Women are taking a greater role in generating income for households, with a quarter of those in two income households earning more than men according to the latest Household, Income and Labour Dynamics in Australia (HILDA) survey.
Female workforce participation is at its highest level since the survey began in 2001, increasing from 69.5 per cent in 2016 to 71.4 per cent in 2017 and the proportion of households in which the woman earns more than the man has risen to 25 per cent in 2017 from 22 per cent in 2001.
Despite this, there remains a substantial difference in the incomes of female breadwinners and male breadwinner households.
Co-author of the HILDA survey, Roger Wilkins says: “So in male breadwinner households the average salary of the male is about $108,000 per year whereas in the female breadwinner households their average income is about $74,000. So they tend to be poorer households.”
Female breadwinners are more prevalent in non-urban areas, have non-dependent children and along with lower disposable income, their employment is less secure than their male counterparts.
Only 28 per cent of couples without dependent children have a female breadwinner compared to the 15 per cent of couples with dependent children that have a female breadwinner.
An average of 61 per cent of female employees are working in non-standard employment compared to 37 per cent of males.
The HILDA survey says: “What is considered ‘non-standard’ from a definitional point is therefore in fact the actual standard for working women in Australia.”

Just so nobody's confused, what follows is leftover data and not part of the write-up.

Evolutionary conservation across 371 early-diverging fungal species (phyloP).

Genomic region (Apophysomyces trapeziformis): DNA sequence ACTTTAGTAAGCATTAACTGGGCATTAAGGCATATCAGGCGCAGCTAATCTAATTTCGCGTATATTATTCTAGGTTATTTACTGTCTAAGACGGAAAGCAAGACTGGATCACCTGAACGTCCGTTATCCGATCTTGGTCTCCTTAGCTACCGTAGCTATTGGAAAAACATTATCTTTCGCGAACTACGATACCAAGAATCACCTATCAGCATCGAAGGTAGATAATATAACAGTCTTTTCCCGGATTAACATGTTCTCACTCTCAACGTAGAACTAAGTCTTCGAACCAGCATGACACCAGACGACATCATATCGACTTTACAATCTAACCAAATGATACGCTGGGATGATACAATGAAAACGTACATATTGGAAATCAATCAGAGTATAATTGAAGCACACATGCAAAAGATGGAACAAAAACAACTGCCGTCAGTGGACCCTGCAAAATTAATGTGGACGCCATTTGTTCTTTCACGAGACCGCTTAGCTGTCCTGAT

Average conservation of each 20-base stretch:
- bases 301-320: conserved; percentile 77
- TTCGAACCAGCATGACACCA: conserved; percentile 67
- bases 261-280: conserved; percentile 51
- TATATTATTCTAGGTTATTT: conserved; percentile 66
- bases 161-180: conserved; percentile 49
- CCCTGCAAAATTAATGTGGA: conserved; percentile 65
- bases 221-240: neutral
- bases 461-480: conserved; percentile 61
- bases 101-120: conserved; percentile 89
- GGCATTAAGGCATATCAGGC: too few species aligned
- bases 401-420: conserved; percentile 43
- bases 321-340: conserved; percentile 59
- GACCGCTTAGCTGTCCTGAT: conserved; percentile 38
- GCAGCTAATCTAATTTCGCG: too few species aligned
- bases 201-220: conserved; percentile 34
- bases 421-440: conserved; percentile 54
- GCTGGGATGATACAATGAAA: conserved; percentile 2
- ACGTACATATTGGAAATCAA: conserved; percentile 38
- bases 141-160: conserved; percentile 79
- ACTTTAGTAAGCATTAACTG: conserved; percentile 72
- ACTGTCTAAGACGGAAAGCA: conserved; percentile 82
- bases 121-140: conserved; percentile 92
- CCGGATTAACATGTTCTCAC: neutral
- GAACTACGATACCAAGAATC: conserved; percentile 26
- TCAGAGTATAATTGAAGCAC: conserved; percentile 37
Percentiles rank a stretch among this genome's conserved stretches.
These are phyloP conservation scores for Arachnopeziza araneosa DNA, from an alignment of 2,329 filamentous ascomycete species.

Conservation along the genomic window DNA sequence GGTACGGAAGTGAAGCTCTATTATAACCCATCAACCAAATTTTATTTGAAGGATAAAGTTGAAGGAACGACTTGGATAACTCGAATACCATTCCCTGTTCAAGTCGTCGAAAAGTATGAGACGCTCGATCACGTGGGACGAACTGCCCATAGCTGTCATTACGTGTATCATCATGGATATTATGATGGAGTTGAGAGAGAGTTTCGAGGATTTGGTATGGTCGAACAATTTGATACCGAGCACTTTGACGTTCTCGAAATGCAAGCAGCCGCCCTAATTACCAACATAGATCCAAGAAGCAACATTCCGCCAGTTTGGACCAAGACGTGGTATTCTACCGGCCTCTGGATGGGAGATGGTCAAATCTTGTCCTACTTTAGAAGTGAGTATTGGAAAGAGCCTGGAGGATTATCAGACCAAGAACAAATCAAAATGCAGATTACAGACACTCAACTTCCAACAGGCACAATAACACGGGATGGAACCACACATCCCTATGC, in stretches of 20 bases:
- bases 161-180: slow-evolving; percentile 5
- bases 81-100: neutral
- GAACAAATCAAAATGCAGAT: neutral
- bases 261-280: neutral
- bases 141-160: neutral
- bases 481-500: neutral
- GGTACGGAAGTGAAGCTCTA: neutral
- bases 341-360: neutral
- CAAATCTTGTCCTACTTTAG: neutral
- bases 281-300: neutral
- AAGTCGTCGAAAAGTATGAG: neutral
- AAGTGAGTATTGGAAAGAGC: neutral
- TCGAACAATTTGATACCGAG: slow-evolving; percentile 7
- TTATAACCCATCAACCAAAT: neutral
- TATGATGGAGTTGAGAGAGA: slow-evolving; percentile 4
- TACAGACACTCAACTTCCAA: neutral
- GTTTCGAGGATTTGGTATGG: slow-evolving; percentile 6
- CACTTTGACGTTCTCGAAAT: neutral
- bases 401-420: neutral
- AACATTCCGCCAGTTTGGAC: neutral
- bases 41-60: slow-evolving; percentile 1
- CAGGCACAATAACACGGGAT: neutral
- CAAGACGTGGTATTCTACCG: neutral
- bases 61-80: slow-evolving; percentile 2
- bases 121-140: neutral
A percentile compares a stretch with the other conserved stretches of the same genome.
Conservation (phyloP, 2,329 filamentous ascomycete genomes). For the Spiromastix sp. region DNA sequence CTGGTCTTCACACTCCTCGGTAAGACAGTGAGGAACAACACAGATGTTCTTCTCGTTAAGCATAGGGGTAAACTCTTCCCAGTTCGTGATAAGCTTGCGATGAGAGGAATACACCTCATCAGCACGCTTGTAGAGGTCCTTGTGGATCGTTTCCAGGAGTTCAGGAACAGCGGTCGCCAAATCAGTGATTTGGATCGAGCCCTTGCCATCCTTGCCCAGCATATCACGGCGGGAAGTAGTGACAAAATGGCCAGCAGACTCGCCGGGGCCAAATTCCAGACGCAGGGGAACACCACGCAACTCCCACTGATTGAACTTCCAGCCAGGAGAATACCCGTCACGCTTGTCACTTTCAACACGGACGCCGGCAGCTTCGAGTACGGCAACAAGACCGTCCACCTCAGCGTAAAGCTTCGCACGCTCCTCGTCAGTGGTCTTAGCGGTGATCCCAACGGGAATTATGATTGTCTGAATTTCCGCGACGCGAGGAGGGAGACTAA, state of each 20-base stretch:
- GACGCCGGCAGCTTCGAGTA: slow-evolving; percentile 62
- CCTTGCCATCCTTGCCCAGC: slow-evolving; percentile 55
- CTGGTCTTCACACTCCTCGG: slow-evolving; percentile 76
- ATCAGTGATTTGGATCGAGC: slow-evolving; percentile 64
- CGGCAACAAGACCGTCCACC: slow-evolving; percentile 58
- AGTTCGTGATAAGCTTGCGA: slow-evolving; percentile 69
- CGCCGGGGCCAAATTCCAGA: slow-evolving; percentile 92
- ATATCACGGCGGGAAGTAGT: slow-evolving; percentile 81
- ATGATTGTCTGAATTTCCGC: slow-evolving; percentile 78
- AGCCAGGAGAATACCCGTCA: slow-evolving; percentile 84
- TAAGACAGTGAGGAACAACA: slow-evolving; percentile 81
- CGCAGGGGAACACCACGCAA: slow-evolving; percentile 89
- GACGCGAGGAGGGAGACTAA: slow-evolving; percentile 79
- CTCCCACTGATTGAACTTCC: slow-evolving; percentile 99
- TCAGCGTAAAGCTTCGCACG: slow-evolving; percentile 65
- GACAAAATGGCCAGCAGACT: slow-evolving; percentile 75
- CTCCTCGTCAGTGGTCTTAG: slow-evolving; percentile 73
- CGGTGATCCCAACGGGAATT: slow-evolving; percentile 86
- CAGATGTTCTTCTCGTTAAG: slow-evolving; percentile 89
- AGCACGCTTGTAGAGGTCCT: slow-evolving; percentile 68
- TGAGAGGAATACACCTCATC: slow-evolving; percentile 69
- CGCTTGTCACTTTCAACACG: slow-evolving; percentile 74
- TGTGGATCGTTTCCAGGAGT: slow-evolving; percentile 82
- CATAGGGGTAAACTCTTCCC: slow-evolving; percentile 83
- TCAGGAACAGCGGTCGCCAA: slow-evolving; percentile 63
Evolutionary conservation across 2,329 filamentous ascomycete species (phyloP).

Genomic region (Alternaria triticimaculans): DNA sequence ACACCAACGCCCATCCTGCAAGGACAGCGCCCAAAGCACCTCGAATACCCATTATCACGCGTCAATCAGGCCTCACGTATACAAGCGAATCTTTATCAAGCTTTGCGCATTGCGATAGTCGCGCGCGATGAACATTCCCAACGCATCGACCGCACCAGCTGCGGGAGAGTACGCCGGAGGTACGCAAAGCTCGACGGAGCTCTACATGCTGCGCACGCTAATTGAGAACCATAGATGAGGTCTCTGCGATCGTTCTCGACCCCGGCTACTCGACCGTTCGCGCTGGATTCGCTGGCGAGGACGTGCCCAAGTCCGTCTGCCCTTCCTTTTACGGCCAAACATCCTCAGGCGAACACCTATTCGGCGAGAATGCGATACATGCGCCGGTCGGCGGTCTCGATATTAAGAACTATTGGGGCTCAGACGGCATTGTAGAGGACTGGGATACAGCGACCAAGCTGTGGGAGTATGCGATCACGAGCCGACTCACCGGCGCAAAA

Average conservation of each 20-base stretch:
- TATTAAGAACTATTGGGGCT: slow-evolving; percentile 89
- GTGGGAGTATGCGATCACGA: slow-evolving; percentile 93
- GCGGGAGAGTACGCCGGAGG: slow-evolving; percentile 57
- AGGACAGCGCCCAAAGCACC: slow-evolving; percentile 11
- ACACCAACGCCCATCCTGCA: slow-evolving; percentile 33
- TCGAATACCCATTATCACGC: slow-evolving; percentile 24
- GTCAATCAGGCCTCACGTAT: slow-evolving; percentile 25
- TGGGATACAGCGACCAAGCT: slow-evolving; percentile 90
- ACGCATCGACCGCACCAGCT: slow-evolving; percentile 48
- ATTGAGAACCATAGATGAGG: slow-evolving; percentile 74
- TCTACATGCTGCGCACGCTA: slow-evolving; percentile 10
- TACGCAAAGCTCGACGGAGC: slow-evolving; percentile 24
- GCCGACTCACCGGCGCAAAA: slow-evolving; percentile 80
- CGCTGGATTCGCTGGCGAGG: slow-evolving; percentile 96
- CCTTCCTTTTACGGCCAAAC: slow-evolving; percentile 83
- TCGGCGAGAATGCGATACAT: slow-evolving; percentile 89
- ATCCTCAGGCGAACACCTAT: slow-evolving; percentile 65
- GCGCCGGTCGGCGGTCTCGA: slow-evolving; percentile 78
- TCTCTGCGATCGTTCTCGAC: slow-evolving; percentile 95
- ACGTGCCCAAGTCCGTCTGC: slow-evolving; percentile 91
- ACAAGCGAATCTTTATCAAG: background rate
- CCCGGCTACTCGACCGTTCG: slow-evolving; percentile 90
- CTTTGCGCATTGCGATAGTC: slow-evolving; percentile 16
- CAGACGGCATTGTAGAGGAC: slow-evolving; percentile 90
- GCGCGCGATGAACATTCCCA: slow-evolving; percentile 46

Non-standard employment includes fixed-term contracts, casual employment, temporary agency employment and permanent part time.
The weekly earnings of female employees increased by 25.2 per cent since the survey’s inception which is higher than the mean weekly earnings of females working full time and higher than the 15.9 per cent increase in mean hourly earnings of females working part-time.
The survey says: “Thus, mean weekly hours of female part-time employees increased over the period and/or the proportion employed full-time increased.”
Overall, Australia’s median household incomes have fallen $542 lower than the 2009 median to $80,095 in 2017. However the average income has increased by 3.5 per cent or $3156 over the same period.
Wilkins says: “When we look at overall measures of household income, we see that the broad trend in terms of income levels is stagnation, that we’ve seen very little change in the median income.”
The survey is funded by the department of social services and orchestrated by the Melbourne Institute of Applied Economic and Social Research. HILDA began in 2001 and is a household-based longitudinal study of the same 17,000 that are surveyed each year.